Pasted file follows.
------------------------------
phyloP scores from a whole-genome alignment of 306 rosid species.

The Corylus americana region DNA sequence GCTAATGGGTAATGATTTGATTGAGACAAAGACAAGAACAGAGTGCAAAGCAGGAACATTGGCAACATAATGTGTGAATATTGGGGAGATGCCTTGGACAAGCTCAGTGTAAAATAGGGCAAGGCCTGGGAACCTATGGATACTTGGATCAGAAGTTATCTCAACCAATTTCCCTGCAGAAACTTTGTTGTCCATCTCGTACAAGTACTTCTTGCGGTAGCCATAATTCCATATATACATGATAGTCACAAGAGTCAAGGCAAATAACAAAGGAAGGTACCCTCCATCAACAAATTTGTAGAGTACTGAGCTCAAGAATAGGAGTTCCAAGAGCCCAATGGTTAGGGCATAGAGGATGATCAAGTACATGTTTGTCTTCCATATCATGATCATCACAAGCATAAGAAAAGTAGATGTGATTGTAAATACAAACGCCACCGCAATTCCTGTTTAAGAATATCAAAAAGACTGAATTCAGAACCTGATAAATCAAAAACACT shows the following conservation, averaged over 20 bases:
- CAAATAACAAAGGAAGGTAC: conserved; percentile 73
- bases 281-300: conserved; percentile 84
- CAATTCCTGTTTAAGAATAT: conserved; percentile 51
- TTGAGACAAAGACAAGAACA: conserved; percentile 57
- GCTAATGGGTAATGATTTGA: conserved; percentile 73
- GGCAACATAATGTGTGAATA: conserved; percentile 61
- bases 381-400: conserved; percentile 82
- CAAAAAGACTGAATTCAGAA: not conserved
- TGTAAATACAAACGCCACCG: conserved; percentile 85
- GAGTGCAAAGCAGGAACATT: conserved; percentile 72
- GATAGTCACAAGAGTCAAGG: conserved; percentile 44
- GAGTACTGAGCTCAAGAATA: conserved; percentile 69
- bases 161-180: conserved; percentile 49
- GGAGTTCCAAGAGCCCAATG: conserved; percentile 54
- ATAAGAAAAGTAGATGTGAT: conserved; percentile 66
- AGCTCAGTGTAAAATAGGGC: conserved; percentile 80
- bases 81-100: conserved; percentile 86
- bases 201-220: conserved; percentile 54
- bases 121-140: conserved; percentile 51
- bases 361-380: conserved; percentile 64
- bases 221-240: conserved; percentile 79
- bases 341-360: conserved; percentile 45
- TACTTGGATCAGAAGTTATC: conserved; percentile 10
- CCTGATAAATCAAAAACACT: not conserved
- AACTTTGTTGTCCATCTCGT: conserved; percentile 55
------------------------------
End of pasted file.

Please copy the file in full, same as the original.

phyloP scores from a whole-genome alignment of 306 rosid species.

The Corylus americana region DNA sequence GCTAATGGGTAATGATTTGATTGAGACAAAGACAAGAACAGAGTGCAAAGCAGGAACATTGGCAACATAATGTGTGAATATTGGGGAGATGCCTTGGACAAGCTCAGTGTAAAATAGGGCAAGGCCTGGGAACCTATGGATACTTGGATCAGAAGTTATCTCAACCAATTTCCCTGCAGAAACTTTGTTGTCCATCTCGTACAAGTACTTCTTGCGGTAGCCATAATTCCATATATACATGATAGTCACAAGAGTCAAGGCAAATAACAAAGGAAGGTACCCTCCATCAACAAATTTGTAGAGTACTGAGCTCAAGAATAGGAGTTCCAAGAGCCCAATGGTTAGGGCATAGAGGATGATCAAGTACATGTTTGTCTTCCATATCATGATCATCACAAGCATAAGAAAAGTAGATGTGATTGTAAATACAAACGCCACCGCAATTCCTGTTTAAGAATATCAAAAAGACTGAATTCAGAACCTGATAAATCAAAAACACT shows the following conservation, averaged over 20 bases:
- CAAATAACAAAGGAAGGTAC: conserved; percentile 73
- bases 281-300: conserved; percentile 84
- CAATTCCTGTTTAAGAATAT: conserved; percentile 51
- TTGAGACAAAGACAAGAACA: conserved; percentile 57
- GCTAATGGGTAATGATTTGA: conserved; percentile 73
- GGCAACATAATGTGTGAATA: conserved; percentile 61
- bases 381-400: conserved; percentile 82
- CAAAAAGACTGAATTCAGAA: not conserved
- TGTAAATACAAACGCCACCG: conserved; percentile 85
- GAGTGCAAAGCAGGAACATT: conserved; percentile 72
- GATAGTCACAAGAGTCAAGG: conserved; percentile 44
- GAGTACTGAGCTCAAGAATA: conserved; percentile 69
- bases 161-180: conserved; percentile 49
- GGAGTTCCAAGAGCCCAATG: conserved; percentile 54
- ATAAGAAAAGTAGATGTGAT: conserved; percentile 66
- AGCTCAGTGTAAAATAGGGC: conserved; percentile 80
- bases 81-100: conserved; percentile 86
- bases 201-220: conserved; percentile 54
- bases 121-140: conserved; percentile 51
- bases 361-380: conserved; percentile 64
- bases 221-240: conserved; percentile 79
- bases 341-360: conserved; percentile 45
- TACTTGGATCAGAAGTTATC: conserved; percentile 10
- CCTGATAAATCAAAAACACT: not conserved
- AACTTTGTTGTCCATCTCGT: conserved; percentile 55